Does Michelle Obama champagne-colour dress highlight racial bias in fashion?

First Lady Michelle Obama arrive to welcome Indian Prime Minister

Michelle Obama has once more sent the fashion world into a flurry, but this time it’s not about her super-toned arms or her penchant for American brand J crew.

At a recent state dinner to honour the indian Prime Minister, the First lady stepped out in a sequin-encrusted, strapless dress in a delicate shade of peachy-pink.

First Lady Michelle ObamaSo far, so stylish. But it was the way the dress was subsequently described that caused the hoo-hah.

The designer, Naeem Khan explained that it was a ‘sterling-silver sequin, abstract floral, nude strapless gown’.

However, when the Associated Press news agency, reporting on the event, referred to the colour as ‘flesh’, they were lambasted by one editor, who asked ‘Whose flesh? Not hers [Michelle Obama’s].’

They subsequently replaced the offending adjective with the less contentious ‘champagne’.

So, is it all just a storm in a style teacup or does the episode highlight a racial bias in the fashion world?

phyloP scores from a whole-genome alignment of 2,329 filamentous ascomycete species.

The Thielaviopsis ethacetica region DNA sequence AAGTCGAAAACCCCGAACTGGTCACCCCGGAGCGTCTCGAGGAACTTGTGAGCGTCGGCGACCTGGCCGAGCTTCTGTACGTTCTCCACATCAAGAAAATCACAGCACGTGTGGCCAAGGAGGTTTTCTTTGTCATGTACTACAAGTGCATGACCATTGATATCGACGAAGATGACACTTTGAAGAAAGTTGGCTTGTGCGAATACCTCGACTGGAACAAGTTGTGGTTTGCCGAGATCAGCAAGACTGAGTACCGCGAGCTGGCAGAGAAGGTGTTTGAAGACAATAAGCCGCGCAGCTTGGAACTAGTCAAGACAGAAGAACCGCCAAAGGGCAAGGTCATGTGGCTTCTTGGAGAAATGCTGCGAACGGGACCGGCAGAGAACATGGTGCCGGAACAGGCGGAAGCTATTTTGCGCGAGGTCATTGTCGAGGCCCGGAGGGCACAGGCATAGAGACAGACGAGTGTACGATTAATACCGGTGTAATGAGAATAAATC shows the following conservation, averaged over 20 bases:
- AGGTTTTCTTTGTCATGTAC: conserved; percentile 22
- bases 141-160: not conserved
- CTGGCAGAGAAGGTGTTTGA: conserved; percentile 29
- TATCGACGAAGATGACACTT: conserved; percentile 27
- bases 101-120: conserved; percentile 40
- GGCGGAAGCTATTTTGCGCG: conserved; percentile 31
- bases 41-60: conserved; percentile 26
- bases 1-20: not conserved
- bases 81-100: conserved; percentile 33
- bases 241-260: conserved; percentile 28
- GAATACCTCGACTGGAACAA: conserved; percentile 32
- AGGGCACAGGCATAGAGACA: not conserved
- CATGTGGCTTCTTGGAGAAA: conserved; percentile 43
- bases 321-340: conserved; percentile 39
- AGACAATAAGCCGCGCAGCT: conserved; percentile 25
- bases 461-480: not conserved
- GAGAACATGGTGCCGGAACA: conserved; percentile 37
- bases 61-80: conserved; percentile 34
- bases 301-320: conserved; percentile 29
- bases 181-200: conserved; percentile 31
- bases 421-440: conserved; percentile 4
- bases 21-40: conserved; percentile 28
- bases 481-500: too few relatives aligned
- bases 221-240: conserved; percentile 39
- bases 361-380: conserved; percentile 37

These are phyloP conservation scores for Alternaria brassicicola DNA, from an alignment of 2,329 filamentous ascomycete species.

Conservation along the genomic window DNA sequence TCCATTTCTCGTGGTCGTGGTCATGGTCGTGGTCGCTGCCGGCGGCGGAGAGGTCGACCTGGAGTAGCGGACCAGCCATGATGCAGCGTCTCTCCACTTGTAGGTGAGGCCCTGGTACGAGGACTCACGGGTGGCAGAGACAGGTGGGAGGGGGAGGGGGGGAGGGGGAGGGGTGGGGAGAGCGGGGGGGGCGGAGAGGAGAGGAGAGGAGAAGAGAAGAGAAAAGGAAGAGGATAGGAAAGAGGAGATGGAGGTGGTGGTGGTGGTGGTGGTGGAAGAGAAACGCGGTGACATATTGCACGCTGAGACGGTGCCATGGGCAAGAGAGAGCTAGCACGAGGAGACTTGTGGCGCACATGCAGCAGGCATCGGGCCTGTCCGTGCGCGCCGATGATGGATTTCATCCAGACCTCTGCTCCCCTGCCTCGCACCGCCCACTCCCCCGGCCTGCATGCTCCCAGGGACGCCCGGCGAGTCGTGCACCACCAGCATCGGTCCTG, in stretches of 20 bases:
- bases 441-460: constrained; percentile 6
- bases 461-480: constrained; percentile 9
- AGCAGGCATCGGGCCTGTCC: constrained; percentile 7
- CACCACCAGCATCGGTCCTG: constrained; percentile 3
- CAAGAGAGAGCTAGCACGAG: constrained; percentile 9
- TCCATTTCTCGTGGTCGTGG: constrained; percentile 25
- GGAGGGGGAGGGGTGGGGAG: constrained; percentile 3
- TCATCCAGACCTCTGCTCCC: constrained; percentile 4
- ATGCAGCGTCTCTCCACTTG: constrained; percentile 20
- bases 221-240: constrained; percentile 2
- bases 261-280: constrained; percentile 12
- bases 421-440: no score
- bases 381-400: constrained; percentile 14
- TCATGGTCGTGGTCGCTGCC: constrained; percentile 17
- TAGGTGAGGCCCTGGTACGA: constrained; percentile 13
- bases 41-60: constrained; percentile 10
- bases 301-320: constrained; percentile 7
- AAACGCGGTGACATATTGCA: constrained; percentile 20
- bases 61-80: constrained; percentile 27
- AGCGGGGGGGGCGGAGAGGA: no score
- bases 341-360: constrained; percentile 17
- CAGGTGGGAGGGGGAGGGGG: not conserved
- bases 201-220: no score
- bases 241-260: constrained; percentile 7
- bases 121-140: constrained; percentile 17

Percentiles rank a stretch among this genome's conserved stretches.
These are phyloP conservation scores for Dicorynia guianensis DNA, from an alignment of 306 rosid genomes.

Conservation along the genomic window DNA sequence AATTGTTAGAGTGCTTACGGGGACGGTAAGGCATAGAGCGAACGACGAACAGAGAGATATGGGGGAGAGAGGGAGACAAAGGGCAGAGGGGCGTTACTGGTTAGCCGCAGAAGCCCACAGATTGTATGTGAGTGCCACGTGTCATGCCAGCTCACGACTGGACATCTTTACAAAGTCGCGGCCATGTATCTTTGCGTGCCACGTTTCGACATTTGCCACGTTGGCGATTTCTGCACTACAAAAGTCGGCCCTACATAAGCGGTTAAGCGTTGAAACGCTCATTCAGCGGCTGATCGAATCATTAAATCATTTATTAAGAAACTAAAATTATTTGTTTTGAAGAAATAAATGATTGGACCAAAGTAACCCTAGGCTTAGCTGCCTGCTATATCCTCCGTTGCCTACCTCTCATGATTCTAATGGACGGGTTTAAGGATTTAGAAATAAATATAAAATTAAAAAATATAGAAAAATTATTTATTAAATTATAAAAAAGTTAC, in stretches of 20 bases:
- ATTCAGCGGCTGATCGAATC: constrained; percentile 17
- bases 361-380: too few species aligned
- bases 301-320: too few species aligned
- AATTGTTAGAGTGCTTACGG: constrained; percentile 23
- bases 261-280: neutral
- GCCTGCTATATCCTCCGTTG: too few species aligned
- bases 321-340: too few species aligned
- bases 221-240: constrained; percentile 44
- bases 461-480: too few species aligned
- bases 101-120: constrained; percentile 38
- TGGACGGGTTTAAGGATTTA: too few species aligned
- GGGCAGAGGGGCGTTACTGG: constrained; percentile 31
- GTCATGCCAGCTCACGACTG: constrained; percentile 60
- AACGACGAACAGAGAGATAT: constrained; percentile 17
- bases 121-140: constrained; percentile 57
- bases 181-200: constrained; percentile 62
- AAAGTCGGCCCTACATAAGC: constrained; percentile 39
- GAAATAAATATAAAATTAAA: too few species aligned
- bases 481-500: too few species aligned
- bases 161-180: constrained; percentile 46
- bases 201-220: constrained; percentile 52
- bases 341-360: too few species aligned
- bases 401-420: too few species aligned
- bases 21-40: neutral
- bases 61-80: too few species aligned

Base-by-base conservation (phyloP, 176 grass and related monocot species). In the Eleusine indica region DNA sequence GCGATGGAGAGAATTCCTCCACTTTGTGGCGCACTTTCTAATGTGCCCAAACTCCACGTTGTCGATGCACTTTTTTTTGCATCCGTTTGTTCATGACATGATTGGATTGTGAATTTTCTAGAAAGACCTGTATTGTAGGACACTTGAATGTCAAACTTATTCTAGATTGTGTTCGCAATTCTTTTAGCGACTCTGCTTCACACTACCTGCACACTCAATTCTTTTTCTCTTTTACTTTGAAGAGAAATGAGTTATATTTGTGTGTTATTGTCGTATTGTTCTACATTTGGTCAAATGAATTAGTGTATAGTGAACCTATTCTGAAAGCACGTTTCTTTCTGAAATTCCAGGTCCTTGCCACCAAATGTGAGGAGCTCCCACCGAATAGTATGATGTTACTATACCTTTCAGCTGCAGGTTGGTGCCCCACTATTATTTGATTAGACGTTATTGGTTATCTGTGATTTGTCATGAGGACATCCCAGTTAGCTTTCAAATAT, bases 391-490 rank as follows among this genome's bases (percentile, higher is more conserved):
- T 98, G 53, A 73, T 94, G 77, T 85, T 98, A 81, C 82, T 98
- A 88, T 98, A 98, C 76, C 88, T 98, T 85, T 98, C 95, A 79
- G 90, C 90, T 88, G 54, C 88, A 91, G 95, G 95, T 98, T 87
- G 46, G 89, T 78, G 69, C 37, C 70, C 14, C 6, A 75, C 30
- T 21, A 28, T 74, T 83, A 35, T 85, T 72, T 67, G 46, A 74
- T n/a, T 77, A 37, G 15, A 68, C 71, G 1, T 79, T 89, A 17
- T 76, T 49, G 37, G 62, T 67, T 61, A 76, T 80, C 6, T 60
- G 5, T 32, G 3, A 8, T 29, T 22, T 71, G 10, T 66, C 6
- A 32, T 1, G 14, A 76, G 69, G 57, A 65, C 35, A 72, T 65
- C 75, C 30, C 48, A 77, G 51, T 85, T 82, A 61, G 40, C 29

After all, it took a while for the major beauty brands to start catering to a broad ethnic consumer base.

And the fact that you can reel off the names of black models – Naomi Campbell, Tyra Banks, Alek Wek and Jourdan Dunn – doesn’ t really mean that the industry is colour-blind.

After all, how many supermodels look Chinese or Indian?

The PC brigade would undoubtedly assert that descriptions of colours as flesh, nude and skin are discriminatory, as they are usually used to refer to a pale, yellowy pinky shade, which describes a caucasian skin tone.

The more pragmatic among us would simply say that they’re just not terribly helpful as adjectives as they are far too ambiguous.

But colour is such a subjective thing. One woman’s turquoise is another’s sea-green and is there not a point at which the root of a word becomes irrelevant?

‘Brick’ invariably refers to a russet red, despite the fact that in real life bricks might be anything from pale yellow to dark grey.

It’s a thorny issue and not one that has a simple solution – unless, of course, we adopt a far less subjective approach.

The art world has long used the Pantone system of classifying colour, while computer geeks adopted a six-character system to code colours.

source: dailymail

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